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Protest and Destabilization in Venezuela: The Difference Between the Violent And Non-Violent Right Is Smaller Than You May Think

Anti-government protestors in Venezuela. (Carlos Becerra / Creative Commons)

Ellner argues that the opposition's street action and civil unrest appear to follow a coordinated plan which is pre-designed to provoke regime change in Venezuela while justifying violence in the eyes of mass media.

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11th Annual World Poetry Festival in Venezuela Pays Homage to Amiri Baraka

Amiri Baraka (Julian C. Wilson/AP)

Venezuelanalysis.com reporter Arlene speaks to lead participants of the World Poetry Festival happening now in Caracas on the life of Amiri Baraka, revolutionary poet and founder of Black Arts movement in the U.S. Artists recall Baraka's visits to Venezuela and explain the impact his writings had on Latin American revolutionaries.

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Austerity/Immiseration Capitalism: What Can We Learn From Venezuelan Socialism?

Anti-Austerity Protest In Dublin, Ireland. November 24, 2012. (Photo: William Murphy / Flickr)

Peter and Mike recall the lessons learned from their time in Venezuela, and what the Bolivarian process may be able to teach the western world, for, as they say "While democratic socialism may sound utopian in the European context, and positively unimaginable in the United States, there is a viable alternative to the neoliberal model in existence."

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Human Right Watch's Revolving Door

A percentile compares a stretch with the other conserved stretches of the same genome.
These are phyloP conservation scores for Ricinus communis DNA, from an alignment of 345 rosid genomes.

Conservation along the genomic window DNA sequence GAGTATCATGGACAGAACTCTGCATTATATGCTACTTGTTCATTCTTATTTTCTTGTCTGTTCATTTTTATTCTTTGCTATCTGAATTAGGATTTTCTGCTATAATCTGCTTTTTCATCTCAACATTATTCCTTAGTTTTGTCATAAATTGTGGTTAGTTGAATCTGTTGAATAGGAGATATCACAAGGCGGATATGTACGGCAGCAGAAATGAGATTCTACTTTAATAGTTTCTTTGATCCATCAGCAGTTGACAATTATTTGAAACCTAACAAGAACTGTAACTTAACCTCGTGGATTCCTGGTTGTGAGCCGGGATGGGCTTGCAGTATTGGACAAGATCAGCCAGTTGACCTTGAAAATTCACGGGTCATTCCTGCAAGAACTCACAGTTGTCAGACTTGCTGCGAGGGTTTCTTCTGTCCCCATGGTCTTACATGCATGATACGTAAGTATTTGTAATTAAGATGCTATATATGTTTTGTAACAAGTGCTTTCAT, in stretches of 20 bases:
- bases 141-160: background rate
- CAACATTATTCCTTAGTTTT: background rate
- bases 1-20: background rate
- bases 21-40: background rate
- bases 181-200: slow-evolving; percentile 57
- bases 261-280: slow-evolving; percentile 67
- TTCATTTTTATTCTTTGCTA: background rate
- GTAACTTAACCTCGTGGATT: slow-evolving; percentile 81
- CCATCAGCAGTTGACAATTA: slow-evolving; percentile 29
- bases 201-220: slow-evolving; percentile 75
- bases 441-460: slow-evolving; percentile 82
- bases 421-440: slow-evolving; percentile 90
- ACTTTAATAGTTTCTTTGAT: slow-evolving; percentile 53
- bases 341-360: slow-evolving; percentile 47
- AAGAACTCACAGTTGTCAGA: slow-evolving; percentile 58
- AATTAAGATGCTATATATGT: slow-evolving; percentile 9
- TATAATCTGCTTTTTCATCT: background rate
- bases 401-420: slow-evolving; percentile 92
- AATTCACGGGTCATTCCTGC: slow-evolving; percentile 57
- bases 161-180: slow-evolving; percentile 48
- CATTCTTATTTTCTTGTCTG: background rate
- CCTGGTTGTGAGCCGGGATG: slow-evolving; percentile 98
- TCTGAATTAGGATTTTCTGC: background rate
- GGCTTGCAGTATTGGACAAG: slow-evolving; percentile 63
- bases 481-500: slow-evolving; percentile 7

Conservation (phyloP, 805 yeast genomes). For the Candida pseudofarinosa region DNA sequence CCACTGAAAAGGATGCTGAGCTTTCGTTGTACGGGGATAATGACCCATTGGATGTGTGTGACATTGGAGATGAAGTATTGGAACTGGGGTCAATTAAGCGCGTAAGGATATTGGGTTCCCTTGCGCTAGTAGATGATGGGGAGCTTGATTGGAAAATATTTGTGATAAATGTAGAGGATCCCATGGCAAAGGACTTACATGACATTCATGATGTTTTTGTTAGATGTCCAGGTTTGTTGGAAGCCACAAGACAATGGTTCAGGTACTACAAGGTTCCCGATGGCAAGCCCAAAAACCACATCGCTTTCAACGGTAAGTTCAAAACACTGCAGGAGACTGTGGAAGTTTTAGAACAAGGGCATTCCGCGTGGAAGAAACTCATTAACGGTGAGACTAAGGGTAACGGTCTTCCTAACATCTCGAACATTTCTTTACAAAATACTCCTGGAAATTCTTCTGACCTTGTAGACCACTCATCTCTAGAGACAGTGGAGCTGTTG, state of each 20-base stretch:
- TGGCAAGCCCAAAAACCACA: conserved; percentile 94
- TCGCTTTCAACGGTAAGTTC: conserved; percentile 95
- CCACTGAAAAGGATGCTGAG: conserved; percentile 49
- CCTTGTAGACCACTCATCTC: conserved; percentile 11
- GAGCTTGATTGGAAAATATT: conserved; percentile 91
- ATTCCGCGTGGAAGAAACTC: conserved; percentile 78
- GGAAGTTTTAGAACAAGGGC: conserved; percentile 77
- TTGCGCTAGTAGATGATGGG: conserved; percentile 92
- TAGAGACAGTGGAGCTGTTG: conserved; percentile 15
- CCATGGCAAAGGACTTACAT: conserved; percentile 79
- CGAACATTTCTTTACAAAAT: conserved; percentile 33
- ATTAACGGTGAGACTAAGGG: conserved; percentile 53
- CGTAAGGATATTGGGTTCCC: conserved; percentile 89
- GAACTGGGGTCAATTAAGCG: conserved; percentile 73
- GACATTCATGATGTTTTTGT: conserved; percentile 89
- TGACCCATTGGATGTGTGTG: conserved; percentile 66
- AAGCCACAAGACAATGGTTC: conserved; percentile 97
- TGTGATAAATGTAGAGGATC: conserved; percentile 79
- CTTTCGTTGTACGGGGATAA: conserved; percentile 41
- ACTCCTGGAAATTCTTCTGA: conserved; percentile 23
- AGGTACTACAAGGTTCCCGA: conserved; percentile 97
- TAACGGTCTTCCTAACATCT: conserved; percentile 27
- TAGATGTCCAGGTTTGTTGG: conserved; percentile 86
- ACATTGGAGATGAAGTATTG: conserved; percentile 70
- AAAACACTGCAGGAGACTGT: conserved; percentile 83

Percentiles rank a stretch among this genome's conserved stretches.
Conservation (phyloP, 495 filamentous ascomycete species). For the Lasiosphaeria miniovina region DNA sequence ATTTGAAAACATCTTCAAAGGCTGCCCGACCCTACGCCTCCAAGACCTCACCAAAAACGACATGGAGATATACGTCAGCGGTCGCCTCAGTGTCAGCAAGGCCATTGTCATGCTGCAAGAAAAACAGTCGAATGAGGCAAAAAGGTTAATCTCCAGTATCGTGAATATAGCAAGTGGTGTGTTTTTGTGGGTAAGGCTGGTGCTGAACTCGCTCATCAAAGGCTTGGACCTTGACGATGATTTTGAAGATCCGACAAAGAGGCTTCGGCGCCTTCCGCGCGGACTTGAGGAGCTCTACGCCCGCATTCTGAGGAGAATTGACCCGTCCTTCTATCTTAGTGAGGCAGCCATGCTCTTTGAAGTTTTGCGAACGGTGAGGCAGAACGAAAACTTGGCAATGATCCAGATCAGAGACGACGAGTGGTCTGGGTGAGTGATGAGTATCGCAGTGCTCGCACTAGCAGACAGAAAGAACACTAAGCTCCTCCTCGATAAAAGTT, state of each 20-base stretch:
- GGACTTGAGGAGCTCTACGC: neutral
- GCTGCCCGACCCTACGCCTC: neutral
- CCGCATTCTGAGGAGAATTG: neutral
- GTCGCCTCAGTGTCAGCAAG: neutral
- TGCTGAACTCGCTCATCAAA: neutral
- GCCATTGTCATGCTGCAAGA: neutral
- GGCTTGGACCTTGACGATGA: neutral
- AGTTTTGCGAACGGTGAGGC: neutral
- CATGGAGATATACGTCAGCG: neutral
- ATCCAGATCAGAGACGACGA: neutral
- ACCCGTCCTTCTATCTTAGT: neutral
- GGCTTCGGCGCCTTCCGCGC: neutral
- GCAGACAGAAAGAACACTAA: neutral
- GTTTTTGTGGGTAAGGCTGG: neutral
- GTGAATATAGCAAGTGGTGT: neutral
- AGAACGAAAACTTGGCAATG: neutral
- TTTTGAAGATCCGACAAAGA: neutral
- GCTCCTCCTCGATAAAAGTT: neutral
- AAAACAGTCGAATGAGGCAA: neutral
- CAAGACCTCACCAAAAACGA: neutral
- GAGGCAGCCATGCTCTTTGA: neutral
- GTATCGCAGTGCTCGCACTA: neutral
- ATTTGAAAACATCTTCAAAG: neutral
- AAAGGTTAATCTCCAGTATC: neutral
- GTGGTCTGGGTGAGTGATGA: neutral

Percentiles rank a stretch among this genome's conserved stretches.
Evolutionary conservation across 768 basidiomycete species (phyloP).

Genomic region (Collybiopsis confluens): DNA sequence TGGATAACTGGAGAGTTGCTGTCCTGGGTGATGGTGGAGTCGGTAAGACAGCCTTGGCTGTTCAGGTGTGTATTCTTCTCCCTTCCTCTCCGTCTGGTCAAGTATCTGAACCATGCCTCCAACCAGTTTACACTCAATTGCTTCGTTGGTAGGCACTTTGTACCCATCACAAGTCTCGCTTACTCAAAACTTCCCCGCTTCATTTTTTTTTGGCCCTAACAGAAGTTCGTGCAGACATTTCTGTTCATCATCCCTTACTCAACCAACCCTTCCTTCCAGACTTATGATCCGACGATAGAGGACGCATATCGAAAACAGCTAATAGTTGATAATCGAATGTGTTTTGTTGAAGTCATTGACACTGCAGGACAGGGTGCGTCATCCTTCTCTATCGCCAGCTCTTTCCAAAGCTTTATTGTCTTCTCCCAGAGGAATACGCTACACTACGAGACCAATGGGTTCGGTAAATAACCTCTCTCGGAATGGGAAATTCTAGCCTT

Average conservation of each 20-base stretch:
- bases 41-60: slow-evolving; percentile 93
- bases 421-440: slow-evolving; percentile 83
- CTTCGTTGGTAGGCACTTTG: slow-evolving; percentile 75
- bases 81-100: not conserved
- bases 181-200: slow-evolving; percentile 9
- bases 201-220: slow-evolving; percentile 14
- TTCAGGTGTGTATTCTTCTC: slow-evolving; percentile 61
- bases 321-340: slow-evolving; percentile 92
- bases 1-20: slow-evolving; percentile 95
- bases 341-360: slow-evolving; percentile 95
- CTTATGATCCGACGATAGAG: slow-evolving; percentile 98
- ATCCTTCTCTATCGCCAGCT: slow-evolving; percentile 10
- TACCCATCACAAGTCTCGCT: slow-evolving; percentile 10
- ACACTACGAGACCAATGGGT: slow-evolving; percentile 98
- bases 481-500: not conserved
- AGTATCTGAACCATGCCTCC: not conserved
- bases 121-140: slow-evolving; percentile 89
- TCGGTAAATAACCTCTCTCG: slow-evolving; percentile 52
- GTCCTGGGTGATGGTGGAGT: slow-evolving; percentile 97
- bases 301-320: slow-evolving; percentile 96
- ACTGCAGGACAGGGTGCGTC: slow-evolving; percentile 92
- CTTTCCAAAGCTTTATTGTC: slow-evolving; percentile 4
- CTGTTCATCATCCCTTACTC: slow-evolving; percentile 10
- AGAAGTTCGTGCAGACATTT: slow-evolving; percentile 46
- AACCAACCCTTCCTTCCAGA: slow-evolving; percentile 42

Kenneth Roth, executive director of Human Rights Watch (archive)

Fernandez examines how the Washington-based Human Rights Watch organisation takes stances toward left and right-wing Latin American governments that are “suspiciously in line with U.S. policy”.

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Read the Venezuelan Opposition’s Messages Revealed as a Plot to “Annihilate” Nicolas Maduro

Hard-line opposition leader Maria Corina Machado (archive)

This document shows the messages written by members of the right-wing opposition which according to Venezuelan authorities point to a plot to assassinate President Nicolas Maduro.

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Rejecting US Claims that the Venezuelan State Permits Human Rights Abuses

peace march maduro

In light of the contraversial bill that just passed the US House of Representatives, the Venezuela Solidarity Campaign aims to set the record straight on the accusations of Human Rights abuses US lawmakers have directed at Venezuelan president Nicolas Maduro.

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Venezuela, Capitalism & Climate Change

children mision arbol

The Bolivarian Republic of Venezuela has just announced its plan to fight climate change. Claudia Salerno, Vice Minister for North America at the Venezuelan Mission to the United Nations, explained her country's proposals fight climate change at a special meeting with the press May 30. She summed up the plan saying: "Venezuela's contribution is to change the system, not the climate."

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The Spectre Haunting The Spanish Monarchy

Hugo Chavez

At a summit in 2007, Juan Carlos de Borbón, King of Spain, the head of state hand-picked by dictator Francisco Franco as his successor, was moved to outburst by remarks by Venezuelan President Hugo Chávez. "Why don’t you shut up?” the King spat, as Chávez recalled Spain's support of the attempted coup d’état that sought to depose him in 2002.

Well, look who’s shutting up now.